UnitedHealthcare doled out $11.4M to SDOH programs in 18 states—we unpack why it’s nowhere near enough to propel social health initiatives

The news: UnitedHealthcare (UHC) funneled $11.4 million to expand social determinants of health (SDOH) programs in 18 states to close gaps in health equity.

  • Indiana, New York, Nevada, and Mississippi were awarded the largest amounts ($1 million each).
  • The grants will focus on assisting those with challenges around healthcare access, health literacy, food insecurity, social isolation, and mental health: For example, in New York, West Side Community Services will receive $170,000 to support its virtual and on-demand health programming for seniors.

More on this: The grants are part of UHC’s Empowering Health program, which was first established in 2018 to support community health organizations and expand access to healthcare by addressing SDOH. To date, it’s funneled over $40 million in grants across 29 states.

The bigger picture: Payers have been interested in figuring out how to influence patients’ social health factors since SDOH can drive up to 80% of health outcomes. For payers, addressing members’ SDOH factors can result in massive savings: healthier members = lower costs of care = cheaper-to-insure members.

The problem: Right now, payers are mostly sprinkling cash into SDOH programs without much confidence in reaping returns since there hasn’t been much quantifiable evidence as to how SDOH programs generate meaningful impact on health outcomes.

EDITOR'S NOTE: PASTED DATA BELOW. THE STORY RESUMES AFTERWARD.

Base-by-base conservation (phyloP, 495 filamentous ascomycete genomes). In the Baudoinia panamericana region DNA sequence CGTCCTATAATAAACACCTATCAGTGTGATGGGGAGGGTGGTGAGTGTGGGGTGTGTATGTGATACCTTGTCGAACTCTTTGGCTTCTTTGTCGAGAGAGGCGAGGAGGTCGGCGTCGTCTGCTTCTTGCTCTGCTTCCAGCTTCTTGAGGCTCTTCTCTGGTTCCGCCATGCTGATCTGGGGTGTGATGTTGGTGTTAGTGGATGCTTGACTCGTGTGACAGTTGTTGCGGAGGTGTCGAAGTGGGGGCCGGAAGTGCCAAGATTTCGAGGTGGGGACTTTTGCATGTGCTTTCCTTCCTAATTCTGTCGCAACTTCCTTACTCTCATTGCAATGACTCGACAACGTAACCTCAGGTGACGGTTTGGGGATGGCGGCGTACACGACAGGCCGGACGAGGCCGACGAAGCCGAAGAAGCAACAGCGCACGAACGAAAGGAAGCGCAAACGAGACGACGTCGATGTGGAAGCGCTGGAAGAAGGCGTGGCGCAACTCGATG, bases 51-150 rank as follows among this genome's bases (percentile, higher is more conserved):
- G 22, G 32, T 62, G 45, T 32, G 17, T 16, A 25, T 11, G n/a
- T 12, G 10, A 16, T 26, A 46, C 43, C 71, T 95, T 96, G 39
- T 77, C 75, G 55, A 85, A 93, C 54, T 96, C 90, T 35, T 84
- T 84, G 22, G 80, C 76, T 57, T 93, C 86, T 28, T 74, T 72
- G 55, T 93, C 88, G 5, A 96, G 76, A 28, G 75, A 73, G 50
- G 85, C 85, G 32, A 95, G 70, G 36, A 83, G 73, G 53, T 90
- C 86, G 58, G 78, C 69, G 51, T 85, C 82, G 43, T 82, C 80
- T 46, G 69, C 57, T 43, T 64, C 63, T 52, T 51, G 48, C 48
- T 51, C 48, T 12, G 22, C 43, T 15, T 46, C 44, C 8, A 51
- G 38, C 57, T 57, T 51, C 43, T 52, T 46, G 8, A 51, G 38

The solution: Healthcare incumbents need clear proof of the ROI potential of SDOH programs before they go all in on them—this begins with a clear way to track and measure social factors across the patient journey.

Similar to how interoperability efforts are standardizing the language of health data exchange, SDOH programs need to standardize how different social factors are defined and measured in order to evaluate their actual impact on patient health. And although some efforts (like the development of ICD-10 codes for SDOH) are underway, they’re not fully established.

We’ve seen payers lean on blossoming SDOH startups to better target population health needs and measure the impact of their SDOH programs.

  • For example, startups like Unite Us are using predictive analytics to connect members with social services.
  • Cityblock Health is offering virtual care and community health services to reduce hospital admission rates.
  • In another example, SDOH analytics company Socially Determined quantifies health risks associated with certain SDOH, and identifies the social factors that most negatively affect an individual’s health—those insights are then used to tailor SDOH programs to fit members’ needs.